Lecture 1-3, 6 Flashcards Preview

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Flashcards in Lecture 1-3, 6 Deck (17):
1

What is Haematpoetic tissue
Where does haematopoetic tissue originate from?
-what is the process from birth to getting haematopoetic tissue?

-generating non-lymphoid cells of the blood
-bone marrow, spleen

Origins - yolk sac, liver, bone marrow
Childhood - bone marrow becomes replaced with fatty cells (these can be reversed into haematopoetic tissue)

2

What is the Bone marrow made up of? and how does this provide support

Trabeculae bone - fat and haematopoetic tissue
-stromal cells - fibroblasts, macrophages, fat cells, endothelial cells (diagram in book)
-provide support and physical environment
-has an extracellular matrix with adhesion molecules, blood cell growth factors

3

Where are Haematopoetic stem cells found?
=and what antigen is expressed and how is this relevant?
-what is responsible for regulation of haematopoiesis ?

Self renewing, small population in bone marrow
have cd34 on outside - can measure htis to test how many stem cells
umbilical cord has a large amount of these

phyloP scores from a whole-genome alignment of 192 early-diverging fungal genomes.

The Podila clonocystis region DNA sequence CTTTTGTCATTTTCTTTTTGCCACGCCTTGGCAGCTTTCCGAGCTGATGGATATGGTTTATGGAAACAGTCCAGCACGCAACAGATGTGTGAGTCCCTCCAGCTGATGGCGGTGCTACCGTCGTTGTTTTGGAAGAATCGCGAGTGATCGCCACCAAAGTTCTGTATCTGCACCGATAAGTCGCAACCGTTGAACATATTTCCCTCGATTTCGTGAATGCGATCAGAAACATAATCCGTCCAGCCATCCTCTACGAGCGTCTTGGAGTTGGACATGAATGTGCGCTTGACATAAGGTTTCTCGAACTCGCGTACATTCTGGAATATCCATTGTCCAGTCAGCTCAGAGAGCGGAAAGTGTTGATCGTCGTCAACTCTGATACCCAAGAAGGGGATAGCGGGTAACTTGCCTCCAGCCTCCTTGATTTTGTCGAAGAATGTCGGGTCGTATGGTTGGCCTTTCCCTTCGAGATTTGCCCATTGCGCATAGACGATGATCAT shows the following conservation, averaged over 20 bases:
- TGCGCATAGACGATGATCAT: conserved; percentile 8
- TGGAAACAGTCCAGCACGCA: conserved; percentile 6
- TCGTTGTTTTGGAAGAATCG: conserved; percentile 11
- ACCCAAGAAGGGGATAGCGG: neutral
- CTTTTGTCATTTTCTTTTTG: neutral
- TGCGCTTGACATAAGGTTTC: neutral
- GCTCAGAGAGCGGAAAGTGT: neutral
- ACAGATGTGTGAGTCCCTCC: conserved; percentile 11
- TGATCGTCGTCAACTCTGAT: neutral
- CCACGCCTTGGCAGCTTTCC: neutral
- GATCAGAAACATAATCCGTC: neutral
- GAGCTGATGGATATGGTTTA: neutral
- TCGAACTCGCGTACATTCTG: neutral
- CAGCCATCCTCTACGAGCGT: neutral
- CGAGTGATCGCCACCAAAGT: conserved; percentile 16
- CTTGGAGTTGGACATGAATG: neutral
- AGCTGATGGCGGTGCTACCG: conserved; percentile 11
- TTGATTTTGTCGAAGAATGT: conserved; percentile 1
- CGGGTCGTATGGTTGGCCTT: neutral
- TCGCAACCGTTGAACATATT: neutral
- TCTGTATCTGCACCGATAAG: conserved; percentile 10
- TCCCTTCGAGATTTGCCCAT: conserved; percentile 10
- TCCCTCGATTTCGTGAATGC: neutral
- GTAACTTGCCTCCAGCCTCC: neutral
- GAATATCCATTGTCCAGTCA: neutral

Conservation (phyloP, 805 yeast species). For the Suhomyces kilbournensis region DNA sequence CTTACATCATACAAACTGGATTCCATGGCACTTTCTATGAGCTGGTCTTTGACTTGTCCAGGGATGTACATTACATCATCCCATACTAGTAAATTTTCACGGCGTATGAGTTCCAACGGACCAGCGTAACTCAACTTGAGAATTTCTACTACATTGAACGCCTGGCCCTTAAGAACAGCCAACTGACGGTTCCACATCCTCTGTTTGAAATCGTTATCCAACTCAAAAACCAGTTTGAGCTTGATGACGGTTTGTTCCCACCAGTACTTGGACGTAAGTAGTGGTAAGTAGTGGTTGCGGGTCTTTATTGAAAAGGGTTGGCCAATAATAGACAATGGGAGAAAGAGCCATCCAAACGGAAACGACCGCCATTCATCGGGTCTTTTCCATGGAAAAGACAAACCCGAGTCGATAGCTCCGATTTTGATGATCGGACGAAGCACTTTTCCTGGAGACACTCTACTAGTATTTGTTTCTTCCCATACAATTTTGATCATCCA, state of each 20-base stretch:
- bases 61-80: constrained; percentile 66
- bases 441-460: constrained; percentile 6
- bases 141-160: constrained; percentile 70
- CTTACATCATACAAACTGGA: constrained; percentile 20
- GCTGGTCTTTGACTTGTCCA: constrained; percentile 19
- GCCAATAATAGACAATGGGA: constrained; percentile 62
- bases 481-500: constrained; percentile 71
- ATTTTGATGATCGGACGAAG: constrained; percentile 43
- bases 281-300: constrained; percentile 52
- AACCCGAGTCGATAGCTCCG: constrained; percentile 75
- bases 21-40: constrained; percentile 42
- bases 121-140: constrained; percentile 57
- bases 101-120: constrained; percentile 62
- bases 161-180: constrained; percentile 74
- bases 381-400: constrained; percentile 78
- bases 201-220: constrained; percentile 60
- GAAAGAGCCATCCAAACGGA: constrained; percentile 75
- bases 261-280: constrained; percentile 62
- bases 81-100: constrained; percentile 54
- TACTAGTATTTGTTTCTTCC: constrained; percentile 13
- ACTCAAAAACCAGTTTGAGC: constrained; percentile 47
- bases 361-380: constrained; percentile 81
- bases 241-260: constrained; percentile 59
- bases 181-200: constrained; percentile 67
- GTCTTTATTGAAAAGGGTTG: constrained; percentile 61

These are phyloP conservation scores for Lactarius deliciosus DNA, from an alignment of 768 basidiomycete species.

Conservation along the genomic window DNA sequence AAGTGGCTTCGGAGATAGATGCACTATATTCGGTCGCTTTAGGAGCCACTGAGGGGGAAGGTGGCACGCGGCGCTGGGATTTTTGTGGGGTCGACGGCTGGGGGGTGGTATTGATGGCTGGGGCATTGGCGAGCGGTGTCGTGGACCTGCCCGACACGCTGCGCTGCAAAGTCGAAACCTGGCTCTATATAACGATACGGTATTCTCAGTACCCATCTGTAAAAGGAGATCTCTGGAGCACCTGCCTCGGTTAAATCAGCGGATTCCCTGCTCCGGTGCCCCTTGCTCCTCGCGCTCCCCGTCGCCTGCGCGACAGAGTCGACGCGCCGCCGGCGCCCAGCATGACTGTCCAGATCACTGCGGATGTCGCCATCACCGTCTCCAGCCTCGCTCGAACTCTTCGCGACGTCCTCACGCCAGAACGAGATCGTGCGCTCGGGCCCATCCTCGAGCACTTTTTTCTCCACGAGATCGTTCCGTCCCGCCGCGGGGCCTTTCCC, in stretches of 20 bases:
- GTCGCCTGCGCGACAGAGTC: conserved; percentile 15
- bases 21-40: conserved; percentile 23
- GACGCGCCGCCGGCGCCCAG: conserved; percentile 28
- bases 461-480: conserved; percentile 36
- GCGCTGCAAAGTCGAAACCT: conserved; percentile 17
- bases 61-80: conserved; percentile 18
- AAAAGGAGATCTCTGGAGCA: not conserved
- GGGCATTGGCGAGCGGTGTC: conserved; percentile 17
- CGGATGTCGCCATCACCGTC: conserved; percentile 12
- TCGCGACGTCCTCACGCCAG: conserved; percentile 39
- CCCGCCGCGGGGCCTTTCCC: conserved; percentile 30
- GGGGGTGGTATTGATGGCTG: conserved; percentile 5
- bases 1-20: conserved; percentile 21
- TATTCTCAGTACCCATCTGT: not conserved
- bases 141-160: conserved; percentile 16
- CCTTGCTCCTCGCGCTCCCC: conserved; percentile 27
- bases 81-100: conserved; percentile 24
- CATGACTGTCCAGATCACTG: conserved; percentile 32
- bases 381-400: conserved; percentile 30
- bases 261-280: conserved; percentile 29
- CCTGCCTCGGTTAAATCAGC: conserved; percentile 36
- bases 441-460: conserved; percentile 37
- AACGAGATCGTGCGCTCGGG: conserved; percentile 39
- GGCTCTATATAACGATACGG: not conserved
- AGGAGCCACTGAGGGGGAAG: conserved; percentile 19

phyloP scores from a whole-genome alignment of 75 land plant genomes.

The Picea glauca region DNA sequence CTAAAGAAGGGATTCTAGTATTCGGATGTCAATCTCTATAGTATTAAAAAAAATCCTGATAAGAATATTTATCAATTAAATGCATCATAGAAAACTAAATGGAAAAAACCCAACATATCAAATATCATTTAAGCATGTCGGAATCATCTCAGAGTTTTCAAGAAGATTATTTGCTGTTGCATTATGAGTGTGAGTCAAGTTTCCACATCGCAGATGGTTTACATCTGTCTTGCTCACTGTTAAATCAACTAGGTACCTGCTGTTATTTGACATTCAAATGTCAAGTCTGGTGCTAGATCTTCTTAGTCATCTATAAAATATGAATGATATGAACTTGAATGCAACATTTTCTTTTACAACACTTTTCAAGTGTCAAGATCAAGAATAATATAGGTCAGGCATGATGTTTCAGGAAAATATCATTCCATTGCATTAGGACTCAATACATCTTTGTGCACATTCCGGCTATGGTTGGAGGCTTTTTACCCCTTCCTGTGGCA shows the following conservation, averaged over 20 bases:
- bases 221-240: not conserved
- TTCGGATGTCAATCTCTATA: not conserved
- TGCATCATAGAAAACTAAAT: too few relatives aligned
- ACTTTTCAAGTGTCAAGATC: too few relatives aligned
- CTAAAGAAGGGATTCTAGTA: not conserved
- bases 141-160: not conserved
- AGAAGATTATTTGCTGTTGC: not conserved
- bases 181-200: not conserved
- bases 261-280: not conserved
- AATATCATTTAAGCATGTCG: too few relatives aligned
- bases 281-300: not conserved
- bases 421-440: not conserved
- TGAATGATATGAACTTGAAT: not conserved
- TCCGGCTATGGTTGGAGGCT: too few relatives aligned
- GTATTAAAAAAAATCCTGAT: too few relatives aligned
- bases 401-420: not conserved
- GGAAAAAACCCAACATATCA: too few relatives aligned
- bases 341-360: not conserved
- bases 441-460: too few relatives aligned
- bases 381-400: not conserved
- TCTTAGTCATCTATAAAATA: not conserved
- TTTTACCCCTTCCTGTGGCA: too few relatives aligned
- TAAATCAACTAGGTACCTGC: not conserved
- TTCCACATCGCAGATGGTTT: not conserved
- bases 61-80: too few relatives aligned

-transcription factors and cytokines are responsible for development of haematopoiesis

4

Naturally occuring vs Immune stimuatled antibodies

Naturally occuring
-formed in absence of exposure to specific antigen (e.g ABO)
-bacteria have similar antigens to AB system so babies will make antibodies against these antigens
-usually glycolipid
-both igm, igg
-activates complement
-intravasuclar rbc destruction

Immune stimulated
-only stimulated when individual is exposde to antigens carrying red cell e.g need expsure to the foreign red cell to produce the antibody
-glycoprotein
-igG
-no complemetn activaiton
-extravascular destruction

5

How is the duffy blood system and genetics related to maleria?

the duffy antigen acts as an entry poitn of material parastis into red blood cells
-Caucasians dont often have this phenotype, however is common in black ethnic background

6

Protein vs glycolipid determinants of antigen

Glycoproteins and glycolipids are present on the surface of red blood cells (geneitcally determind)

Protein determinants - genes code for anitgenic determinants itself - rh, kell, kidd, duffy

Glycolipid determinants - genes code for production of enzymes that add or remove carbs or lipids, ABO, lewis group

7

ABO group system

-antigens found not just on rbcs
-phenotype is determind by a series of glycosyltransferase enzymes - these are responsible for addition of CHO molecules to basic membrane stucture
-H antigen is the standard (O)- no molecules added
-If molecules are added either A or B type
-2 genes from parents to determine what you are
-you will make antibody against the antigen you do not have on your blood cell

8

Rh group system

-only on rbcs
-only following immune stimulation
-RHd + or -
-most D+ because this is dominant inheritance pattern (Dd = D+)
-if a RD- person gets a transfusion that is RD+ then will make anti D antibody against this- and this can destroy rbcs